MAGIC

In the Pricipality of Rügen, in the area around Tribuzin, in the time of Swietobor II of the House of Griffins, there dwelt the daughters Gauchini.

Well, in the town where these two beautiful sisters lived there was a fascinator, name of Valiantine.  He was neither young or handsome, but he had no wife and he was as interested as any of the young men were in getting one of the Gauchini girls–if not the rich elder girl, the more beautiful younger one.  Whichever he won, he would be an object of other men’s envy–and even magic-men are not immune to wanting that.

Valiantine did all the things that those young men were trying.  First he put himself regularly in the young women’s way, happening by outside their house just as they crossed from door to carriage, or arriving at the edge of the path as they made their daily park promenade.  Tall and thin in his dark suit, he lifted his dark hat and lowered his gaze to their lovely feet as they passed.

On one of these occasions, seeing that their mother’s small dog was suffering some kind of skin affliction, he struck up a conversation with her, professing more interest than he truly felt in the care of such animals.  Afterwards he sent her a pot of a cream to apply to the dog’s skin.  He had magicked the cream both to cure the lesions and to engender tenderness towards himself in any person who touched it.  Which ended with my lady’s chambermaid developing quite a crush on him, while the lady herself, who almost always wore gloves when carrying the dog, came no closer than being able to abide having Valiantine near, where before she had felt a natural repugnance towards his self-conscious bearing, his funereal clothes and his conspicuous lack of associates or friends.  The two beautiful daughters, who thoroughly disliked the dog, no more noticed him than they noticed iron fenceposts or singular grass blades among the many.

Valiantine was thus driven to exert his powers more forcefully to impress himself upon the young ladies.  By various subtle hand-wavings he managed an invitation to one of the mother’s afternoons, and to hold the girls’ admirers at bay long enough to engage first the older then the younger in several minutes’ “conversation” during which each responded most politely to his observations on the weather, the present company, and the pleasantness of walking in parks.

He came away satisfied that he had fixed himself in their memories as an intriguing man of the world.  He read interest into the smiles he had collected, quickening of the heart into the girls’ casting their glances downward or away from him.  He was very hopeful of his chances with either of the lovelies.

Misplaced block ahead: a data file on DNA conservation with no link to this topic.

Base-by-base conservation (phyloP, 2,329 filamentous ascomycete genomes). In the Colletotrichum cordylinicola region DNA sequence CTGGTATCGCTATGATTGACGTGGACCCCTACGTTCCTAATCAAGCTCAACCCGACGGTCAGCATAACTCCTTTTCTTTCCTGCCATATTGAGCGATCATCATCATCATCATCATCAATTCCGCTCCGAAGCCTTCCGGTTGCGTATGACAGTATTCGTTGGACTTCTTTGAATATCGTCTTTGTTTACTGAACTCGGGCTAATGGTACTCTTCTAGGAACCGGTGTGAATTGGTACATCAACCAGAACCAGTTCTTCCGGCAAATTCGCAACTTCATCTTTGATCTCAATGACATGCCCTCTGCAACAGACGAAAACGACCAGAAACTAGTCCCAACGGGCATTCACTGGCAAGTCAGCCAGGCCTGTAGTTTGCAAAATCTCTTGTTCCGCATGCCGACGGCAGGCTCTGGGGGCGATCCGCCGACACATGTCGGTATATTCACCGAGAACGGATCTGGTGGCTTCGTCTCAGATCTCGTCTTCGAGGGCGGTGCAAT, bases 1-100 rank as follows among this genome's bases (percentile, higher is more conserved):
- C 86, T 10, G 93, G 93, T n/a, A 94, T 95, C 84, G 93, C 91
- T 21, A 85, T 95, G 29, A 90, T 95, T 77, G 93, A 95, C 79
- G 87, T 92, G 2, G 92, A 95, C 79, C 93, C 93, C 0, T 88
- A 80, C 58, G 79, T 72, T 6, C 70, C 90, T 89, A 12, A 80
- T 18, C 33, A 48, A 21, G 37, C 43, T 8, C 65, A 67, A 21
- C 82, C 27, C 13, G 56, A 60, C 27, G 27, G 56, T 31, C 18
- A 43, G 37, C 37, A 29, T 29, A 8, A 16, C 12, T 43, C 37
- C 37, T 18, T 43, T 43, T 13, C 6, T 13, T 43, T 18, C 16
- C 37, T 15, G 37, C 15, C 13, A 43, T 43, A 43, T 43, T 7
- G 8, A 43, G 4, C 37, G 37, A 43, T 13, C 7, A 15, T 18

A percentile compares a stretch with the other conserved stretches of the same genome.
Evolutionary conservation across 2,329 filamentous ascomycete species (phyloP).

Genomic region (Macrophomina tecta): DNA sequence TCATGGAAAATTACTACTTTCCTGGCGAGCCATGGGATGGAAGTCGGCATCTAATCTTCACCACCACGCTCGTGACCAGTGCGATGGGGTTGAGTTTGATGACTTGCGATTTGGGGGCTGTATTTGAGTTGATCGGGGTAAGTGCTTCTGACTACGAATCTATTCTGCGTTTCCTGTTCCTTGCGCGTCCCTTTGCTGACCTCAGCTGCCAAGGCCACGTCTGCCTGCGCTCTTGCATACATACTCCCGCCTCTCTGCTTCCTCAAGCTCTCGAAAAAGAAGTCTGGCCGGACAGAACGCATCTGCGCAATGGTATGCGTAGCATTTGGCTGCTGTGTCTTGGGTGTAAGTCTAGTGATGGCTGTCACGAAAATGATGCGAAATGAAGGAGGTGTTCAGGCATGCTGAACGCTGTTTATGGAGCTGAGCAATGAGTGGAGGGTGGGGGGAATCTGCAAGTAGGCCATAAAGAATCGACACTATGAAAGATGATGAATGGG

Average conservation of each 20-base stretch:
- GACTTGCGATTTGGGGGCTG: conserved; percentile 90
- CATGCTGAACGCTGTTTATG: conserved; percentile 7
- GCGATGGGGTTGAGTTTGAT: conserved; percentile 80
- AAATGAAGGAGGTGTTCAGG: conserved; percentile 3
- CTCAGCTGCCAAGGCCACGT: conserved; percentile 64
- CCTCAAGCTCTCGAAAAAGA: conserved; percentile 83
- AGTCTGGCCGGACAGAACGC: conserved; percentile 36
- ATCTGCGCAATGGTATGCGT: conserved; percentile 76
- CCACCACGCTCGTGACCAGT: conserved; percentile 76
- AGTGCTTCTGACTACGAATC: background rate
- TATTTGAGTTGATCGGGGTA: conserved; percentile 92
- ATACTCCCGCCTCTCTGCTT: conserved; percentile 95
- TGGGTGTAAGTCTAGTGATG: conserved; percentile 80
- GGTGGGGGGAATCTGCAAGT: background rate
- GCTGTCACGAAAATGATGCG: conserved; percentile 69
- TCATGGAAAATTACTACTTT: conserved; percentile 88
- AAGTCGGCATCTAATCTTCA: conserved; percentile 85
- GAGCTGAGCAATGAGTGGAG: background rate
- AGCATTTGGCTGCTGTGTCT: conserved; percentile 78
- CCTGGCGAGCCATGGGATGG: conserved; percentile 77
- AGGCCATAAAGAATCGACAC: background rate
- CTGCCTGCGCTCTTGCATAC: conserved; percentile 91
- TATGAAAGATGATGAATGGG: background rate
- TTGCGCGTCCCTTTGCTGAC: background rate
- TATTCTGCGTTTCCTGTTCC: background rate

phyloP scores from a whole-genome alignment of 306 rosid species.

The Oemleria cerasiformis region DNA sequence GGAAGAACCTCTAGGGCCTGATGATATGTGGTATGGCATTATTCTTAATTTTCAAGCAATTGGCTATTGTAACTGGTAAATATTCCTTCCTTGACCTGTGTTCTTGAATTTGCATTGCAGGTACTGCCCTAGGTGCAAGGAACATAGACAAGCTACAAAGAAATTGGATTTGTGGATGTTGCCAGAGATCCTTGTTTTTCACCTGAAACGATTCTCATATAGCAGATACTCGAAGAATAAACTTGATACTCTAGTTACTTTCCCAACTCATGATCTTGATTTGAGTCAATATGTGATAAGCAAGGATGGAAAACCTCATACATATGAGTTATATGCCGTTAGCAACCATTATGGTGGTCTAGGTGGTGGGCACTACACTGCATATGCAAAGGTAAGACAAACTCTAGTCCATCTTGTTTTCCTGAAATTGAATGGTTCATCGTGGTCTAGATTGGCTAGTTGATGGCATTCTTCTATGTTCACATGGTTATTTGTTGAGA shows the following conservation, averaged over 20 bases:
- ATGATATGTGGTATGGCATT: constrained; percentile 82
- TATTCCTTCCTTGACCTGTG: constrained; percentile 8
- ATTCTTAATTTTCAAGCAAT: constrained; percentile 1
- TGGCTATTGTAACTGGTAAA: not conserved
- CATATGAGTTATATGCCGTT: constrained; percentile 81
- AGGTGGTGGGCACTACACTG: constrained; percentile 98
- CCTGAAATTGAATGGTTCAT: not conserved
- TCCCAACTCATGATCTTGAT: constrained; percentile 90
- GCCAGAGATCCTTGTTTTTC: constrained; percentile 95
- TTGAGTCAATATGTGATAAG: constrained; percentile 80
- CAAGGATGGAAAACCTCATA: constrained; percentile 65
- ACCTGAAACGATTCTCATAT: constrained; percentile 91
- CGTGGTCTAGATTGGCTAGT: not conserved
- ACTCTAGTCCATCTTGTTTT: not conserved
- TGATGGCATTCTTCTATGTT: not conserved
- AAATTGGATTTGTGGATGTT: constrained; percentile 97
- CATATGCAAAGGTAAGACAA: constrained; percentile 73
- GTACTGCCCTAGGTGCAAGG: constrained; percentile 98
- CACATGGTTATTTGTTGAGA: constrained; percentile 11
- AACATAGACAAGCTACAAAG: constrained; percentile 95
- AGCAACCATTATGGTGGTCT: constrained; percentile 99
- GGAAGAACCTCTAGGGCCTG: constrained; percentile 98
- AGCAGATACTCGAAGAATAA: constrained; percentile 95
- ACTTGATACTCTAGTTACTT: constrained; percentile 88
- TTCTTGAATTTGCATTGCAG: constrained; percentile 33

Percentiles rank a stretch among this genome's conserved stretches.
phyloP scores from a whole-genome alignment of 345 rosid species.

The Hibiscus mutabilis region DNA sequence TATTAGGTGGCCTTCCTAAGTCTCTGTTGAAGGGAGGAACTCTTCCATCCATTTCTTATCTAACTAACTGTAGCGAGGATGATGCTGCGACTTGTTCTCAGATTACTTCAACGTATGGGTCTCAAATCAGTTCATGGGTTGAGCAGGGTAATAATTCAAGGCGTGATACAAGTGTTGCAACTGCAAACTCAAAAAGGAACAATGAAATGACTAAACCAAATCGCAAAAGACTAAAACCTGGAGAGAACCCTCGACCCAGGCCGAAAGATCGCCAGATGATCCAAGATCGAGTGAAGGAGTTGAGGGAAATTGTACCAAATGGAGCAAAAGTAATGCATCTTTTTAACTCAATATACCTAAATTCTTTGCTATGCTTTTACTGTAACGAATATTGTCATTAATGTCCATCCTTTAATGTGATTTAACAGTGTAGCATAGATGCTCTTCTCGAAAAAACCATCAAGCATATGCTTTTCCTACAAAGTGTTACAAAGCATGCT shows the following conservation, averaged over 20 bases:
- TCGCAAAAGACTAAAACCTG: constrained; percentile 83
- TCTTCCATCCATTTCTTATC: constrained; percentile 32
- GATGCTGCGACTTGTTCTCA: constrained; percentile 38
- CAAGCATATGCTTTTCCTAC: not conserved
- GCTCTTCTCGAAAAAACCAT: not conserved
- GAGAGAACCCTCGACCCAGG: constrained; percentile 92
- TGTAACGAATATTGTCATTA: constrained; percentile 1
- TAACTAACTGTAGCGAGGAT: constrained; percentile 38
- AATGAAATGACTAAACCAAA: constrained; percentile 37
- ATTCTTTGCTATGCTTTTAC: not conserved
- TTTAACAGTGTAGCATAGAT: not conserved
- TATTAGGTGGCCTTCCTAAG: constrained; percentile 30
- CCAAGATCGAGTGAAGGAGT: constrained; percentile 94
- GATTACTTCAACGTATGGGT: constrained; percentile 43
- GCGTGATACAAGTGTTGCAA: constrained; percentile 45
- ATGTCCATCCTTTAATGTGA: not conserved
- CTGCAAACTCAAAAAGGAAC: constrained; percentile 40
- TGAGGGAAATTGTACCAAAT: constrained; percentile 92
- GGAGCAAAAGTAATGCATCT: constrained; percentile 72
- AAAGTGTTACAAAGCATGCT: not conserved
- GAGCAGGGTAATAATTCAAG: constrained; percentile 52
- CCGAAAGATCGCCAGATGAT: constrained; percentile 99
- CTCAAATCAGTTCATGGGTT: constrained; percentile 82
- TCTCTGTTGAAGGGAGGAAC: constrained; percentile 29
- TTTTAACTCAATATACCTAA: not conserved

He next engineered his attendance at a ball at which the daughters were to be present.  He went to great pains and some expense to prepare himself, traveling up to the port city to have himself outfitted by a good tailor.  Once he was dressed he put what he felt must be an irresistible glamour all around himself, and he was rewarded at the ball by many glances, dances and fan-flutterings from the older women, as well as a dance with each of the daughters.  He was light on his feet, you can imagine, which left the girls free to concentrate on words, and words they had in plenty, buoyed up by their excitement at being out in society and being by far the most marriageable persons in the room, indeed in the town.  Valiantine read their happy chatter entirely as regard for himself.  Watching them in exactly the same play with others on the dance floor, he thought the girls very kind for their patience with lesser men when their hearts were so clearly leaning and yearning towards his own.

When he felt that enough such meetings had taken place, Valiantine made his feelings known, first to the older daughter and then, on being rejected by her repeatedly, to the younger.  At first made gentle by her own surprise and by the strong glamours he had carried so far at this point in the story to the meeting, this lovely girl did not utterly reject him, but soon, with her sister’s and her mother’s horrified exclamations ringing in her ears, she found sufficient will, reinforced by true and natural feelings of revulsion, to be definite enough in her refusal of him that he could hold no further hopes of a match with her.

Well, it’s never a good idea to get on the wrong side of a fascinator, is it?  For he’s unlikely to just retire and lick his wounds.  Valiantine went off to his house–which was not small and not large, and not in a good part of town nor yet in a bad, but which of course bore no womanly touches barring some lace at the windows put there by his late mother that, if touched (which it never was) would have crumbled from age and poor quality–and he brewed himself a fine magic.  It was so powerful that to all intents and purposes Valiantine did not exist for a while, except as an instrument or agent of his own urge to revenge.  And so at this point in the story it behooves us to leave Valiantine in his formless obsession and join the two daughters, through whose eyes the working out of that obsession is much clearer.

So here is the younger girl, alone in her room, sitting up in bed writing a breathless account of that evening’s events in her day-journal.

And here is the older, sitting more solemnly in front of her mirror, having just accepted (her father is to be consulted tomorrow) an offer of marriage to a most suitable gentlemen: young fine-looking, and possessed of a solid fortune, and of a character to which her heart can genuinely warm.

Under each girl’s door, with a small but significant sound, is slipped a white envelope.  Each starts up, and crosses her room; each takes the envelope up and listens for–but does not hear–receding footsteps outside.  The seal on the envelope is unfamiliar, marvelous; breaking it releases a clean  piney, adventurous scent onto the bedroom air, and each girl breathes this thing in.

Step through the door, says the card inside.  Each girl hesitates, then reaches to take the doorknob.  But the doorknob won’t be taken, will it?  The hands–the younger tentative, the older more resolute–close to fists on nothing.

Step through the door.  Two hands touch two doors, and find the timber to be, in fact, a stable brown smoke.  The hands sink into the surface, the smoke curls above the pale skin like stirred-up silt.  The moment passes when they might choose whether to stay or go, and they step through.

And they are in a wood, a dim, cold, motionless wood.  The trees are poles of indigo with maybe foliage, maybe cloud, on high;  the light is blue, the ground is covered with drifts of snow.

They see each other, the one in her white nightgown and wrap, the other in her dance-dress, the hothouse orchid still in her hair.  Each gives a cry of relief, and they run together.

“I’m so glad you’re here, sister!”

“Where are we?  In a dream?”

“I’ve never known a dream so cold!”

They clutch arms and look around.

“There, look!  Is that a fire?”  For warm yellow lights move, far off among the trees.